Frank Langfitt
Steve Barrett/N/A

Frank Langfitt

International Correspondent, Shanghai

Frank Langfitt is NPR's international correspondent based in Shanghai. He covers China, Japan, and the Koreas for NPR News. His reports have included visits to China's infamous black jails –- secret detention centers — as well as his own travails taking China's driver's test, which he failed three times.

Before moving to China, Langfitt was NPR's East Africa correspondent based in Nairobi. He reported from Sudan and covered the civil war in Somalia, where learned to run fast in Kevlar and interviewed imprisoned Somali pirates, who insisted they were just misunderstood fishermen. During the Arab spring, Langfitt covered the uprising and crushing of the reform movement in Bahrain.

Prior to Africa, Langfitt was a labor correspondent based in Washington, D.C. He covered the 2008 financial crisis, the bankruptcy of General Motors and Chrysler and coal mine disasters in West Virginia.

Shanghai is Langfitt's second posting in China. Before coming to NPR, he spent five years as a correspondent in Beijing for The Baltimore Sun, covering a swath of Asia from East Timor to the Khyber Pass. During the opening days of the Afghan War, Langfitt reported from Pakistan and Kashmir.

In 2008, Langfitt covered the Beijing Olympics as a member of NPR's team, which won an Edward R. Murrow Award for sports reporting. Langfitt's print and visual journalism have also been honored by the Overseas Press Association and the White House News Photographers Association.

Langfitt spent his early years in journalism stringing for the Philadelphia Inquirer and living in Hazard, Kentucky, where he covered the state's Appalachian coalfields for the Lexington Herald-Leader. Before becoming a reporter, Langfitt drove a taxi in Philadelphia and dug latrines in Mexico. Langfitt is a graduate of Princeton and was a Nieman Fellow at Harvard.

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The website bestenglishname.com uses the answers to questions about subjects such as music, sports and personal style to generate suitable English names. Via bestenglishname.com hide caption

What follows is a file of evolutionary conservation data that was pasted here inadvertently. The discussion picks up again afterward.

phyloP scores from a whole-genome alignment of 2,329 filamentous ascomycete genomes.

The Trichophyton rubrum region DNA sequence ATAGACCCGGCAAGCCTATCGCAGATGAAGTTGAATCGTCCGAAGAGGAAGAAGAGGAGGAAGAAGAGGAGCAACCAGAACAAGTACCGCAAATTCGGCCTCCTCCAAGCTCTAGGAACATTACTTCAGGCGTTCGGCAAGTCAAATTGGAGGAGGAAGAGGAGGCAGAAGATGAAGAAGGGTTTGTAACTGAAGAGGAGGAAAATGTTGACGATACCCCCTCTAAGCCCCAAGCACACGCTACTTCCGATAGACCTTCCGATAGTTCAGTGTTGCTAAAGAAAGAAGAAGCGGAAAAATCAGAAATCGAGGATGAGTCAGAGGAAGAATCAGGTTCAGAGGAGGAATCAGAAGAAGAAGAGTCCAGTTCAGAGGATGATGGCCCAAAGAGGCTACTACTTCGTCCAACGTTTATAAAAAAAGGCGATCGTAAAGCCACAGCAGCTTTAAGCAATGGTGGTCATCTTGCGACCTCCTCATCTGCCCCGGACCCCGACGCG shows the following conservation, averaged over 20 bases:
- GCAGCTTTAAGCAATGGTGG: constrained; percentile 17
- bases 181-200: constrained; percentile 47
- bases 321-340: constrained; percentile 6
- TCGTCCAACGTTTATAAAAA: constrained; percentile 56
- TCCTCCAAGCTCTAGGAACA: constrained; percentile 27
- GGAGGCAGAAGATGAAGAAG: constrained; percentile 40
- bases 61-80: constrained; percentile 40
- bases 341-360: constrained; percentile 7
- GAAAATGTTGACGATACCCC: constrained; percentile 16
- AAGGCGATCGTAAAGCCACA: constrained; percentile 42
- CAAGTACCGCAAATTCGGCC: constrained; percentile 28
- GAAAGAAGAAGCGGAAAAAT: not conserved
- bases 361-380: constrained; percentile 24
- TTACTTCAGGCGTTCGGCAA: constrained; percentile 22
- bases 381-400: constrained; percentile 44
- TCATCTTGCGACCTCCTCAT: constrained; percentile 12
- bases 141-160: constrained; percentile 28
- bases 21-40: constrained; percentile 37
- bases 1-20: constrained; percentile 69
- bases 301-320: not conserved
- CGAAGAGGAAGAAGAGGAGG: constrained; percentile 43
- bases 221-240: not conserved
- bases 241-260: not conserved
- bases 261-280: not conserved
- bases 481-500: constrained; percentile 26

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Money is pouring into the stock market, but most new investors only have a middle-school education, says Texas A&M University economist Gan Li. Frank Langfitt/NPR hide caption

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Passengers go to the Nanchang railway station in eastern China in February 2014, at the end of the Chinese New Year holiday. In the past, it was often the only time of year that migrant workers were able to return home. Now, economic pressures on factories in coastal China have led to a reversal of a decades-long migration of workers from inland to the coast. Zhou Ke/Xinhua/Landov hide caption

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Charles and his bride Xiao Fang met through a social media app where they connected by shaking their smartphones at the same time. NPR's Frank Langfitt met Charles in Shanghai and drove him 500 miles to his family's home in central China for the wedding. Frank Langfitt/NPR hide caption

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The number of children who need glasses has risen quickly across East Asia and Southeast Asia. But some parents and doctors in China are skeptical of lenses. They think glasses weaken children's vision. Imaginechina/Corbis hide caption

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Some DVD vendors in Shanghai still sell on the street, but a government crackdown forced most out of business or into storefronts. Frank Langfitt/NPR hide caption

itoggle caption Frank Langfitt/NPR

Some fake Apple stores like this one in Kunming, in China's southwestern Yunnan province, were so authentic-looking that even some of their employees didn't know they were fake. Stephen Shaver/UPI/Landov hide caption

itoggle caption Stephen Shaver/UPI/Landov

On Jan. 1, people gathered at a makeshift memorial marking the site of a New Year's Eve stampede on the Bund in Shanghai, China. Three dozen people died, and dozens more were injured. Kevin Frayer/Getty Images hide caption

itoggle caption Kevin Frayer/Getty Images